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Next years health capital budget will be raided because of ballooning costs of new children's hospital

Taoiseach Leo Varadkar said the new children’s hospital may cost even more than its latest €1.433 billion price tag.

THE GOVERNMENT WILL have to take €100 million from the 2019 Health Capital Budget as well as central government expenditure to fill the funding gap caused by the ballooning National Children’s Hospital budget.

Of that total, €50 million will come from the health capital budget next year and €50 million from central government. This is out of a total capital budget of €7 billion for 2019. 

Taoiseach Leo Varadkar told the Dáil today the new children’s hospital may cost even more than its latest €1.433 billion price tag. 

This cost represents a €450 million increase on what the hospital was projected to cost in April 2017.

Of that figure, €319 million is accounted for in the rise of construction costs, while €131 million is attributed to the direct cost of staff as well as contingency money and design fees. €50 million is accounted to VAT.

In order to fill that gap, the government has said there will need to be a reallocation of capital envelopes for other departments. 

What departments might lose out and what projects might be stalled will be determined by Finance Minister Paschal Donohoe, who is carrying out a review of where the money will come from. He is due to report back to Cabinet in January.

While €100 million will have to be found next year, a government spokesperson confirmed some €390 million will be needed from additional Exchequer funding for the overall project delivery, while it is expected €130 million will also come from additional philanthropic funding.

Draining the health budget next year in order to fill some of the €450 million shortfall has raised concerns about other projects which could now be under threat because of the runaway costs. 

It is understood the Taoiseach voiced his concerns at the rise in costs at today’s Cabinet meeting, while Health Minister Simon Harris said he would be keeping a “close eye” on the hospital’s budget going forward.

While Cabinet signed off on the substantial increase in the budget, it was also informed that a review of the existing oversight arrangements between all agencies is to be carried out to ensure there is adequate management and governance of the project.

The Department of Public Expenditure and Reform will also carry out its own review to determine what contributed to the overrun. There will also be an analysis of the design team as well as other issues so as to determine if there are outstanding matters that need to be dealt with. 

The Taoiseach faced questioning from Fianna Fáil leader Micheál Martin on the issue, who asked how the cost could have escalated from the figure of €983 million in September to €1.433bn now.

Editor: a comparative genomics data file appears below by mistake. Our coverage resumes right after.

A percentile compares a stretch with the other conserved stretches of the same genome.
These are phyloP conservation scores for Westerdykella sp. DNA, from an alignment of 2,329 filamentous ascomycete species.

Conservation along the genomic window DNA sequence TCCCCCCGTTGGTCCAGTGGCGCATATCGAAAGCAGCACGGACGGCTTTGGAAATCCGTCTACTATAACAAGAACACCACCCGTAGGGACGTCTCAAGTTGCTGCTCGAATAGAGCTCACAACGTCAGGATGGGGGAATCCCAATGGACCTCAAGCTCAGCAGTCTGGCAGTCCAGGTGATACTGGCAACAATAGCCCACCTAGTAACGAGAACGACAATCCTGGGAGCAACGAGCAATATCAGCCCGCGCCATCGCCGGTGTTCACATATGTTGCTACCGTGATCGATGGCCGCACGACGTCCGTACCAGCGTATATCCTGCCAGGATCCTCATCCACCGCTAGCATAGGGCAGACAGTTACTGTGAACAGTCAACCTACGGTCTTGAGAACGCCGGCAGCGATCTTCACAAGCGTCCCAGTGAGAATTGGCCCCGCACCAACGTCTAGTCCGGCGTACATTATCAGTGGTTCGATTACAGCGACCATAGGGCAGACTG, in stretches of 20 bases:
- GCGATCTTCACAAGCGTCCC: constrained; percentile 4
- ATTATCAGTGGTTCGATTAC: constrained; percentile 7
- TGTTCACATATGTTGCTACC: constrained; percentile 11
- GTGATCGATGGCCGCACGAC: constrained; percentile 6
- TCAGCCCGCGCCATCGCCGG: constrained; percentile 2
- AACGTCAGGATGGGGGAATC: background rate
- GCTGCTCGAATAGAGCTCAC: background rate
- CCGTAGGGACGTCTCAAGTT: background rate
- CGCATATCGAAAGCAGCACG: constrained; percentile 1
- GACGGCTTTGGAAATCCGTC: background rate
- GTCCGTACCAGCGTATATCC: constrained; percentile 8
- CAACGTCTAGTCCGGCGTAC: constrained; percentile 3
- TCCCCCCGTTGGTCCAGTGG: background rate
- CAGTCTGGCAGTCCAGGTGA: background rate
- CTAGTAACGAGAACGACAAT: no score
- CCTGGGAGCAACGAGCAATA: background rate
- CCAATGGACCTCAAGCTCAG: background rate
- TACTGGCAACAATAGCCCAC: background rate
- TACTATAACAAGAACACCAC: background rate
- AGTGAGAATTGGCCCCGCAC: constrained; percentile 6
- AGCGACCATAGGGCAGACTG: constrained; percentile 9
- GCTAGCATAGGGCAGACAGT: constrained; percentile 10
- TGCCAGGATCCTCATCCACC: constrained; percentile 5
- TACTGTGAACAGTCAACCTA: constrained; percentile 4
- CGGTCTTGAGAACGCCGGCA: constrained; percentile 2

He also said that the cost was estimated at €485 million at the announcement, and at €650 million in 2016, after planning permission was granted.

“In the space of about six weeks it has gone from less than a billion to €1.4 billion apparently, which is extraordinary stuff,” said the Fianna Fáil leader. 

Amid growing concerns over the runaway budget, Varadkar confirmed officials from the group overseeing the project will be made available for any Oireachtas Public Accounts Committee and the Oireachtas Health Committee. 

Varadkar said the new hospital will  be the “biggest-single investment in the health of our children ever”.

“It may turn out to be one of the most expensive children’s hospitals in the world but it is also going to turn out to be one of the best,” Varadkar said.

Following the sign off on the project’s continuation today, Minister for Health Simon Harris said it will enable the National Paediatric Hospital Development Board to instruct the current contractor for Phase B of the works.

“The new children’s hospital and the two outpatients and urgent care centres at Connolly Hospital and Tallaght University Hospital are long awaited and I am very pleased that the construction can continue now without delay. The hospital will facilitate the implementation of a new model of care that will have a profound impact on all paediatric services once the new hospital is open,” said Harris.

If the government finds the money from somewhere, when will the hospital be open to patients?

The main hospital construction is to be completed in 2022, while works at the Connolly care centre are on target for practical completion of the building in Spring 2019 with the opening scheduled for July 2019. Works at Tallaght satellite care centre are underway with a target handover date of July 2020.

These centres will provide urgent and outpatient care to children in the Greater Dublin Area, including Co. Dublin, Wicklow, Meath and Kildare, said the minister.

It is envisaged the main hospital at St James’s will have 380 single rooms all with en-suite bathrooms and a parent’s bed. There will be 93 daycare bays, 22 operating theatres and procedure rooms, and 122 consulting rooms in total.

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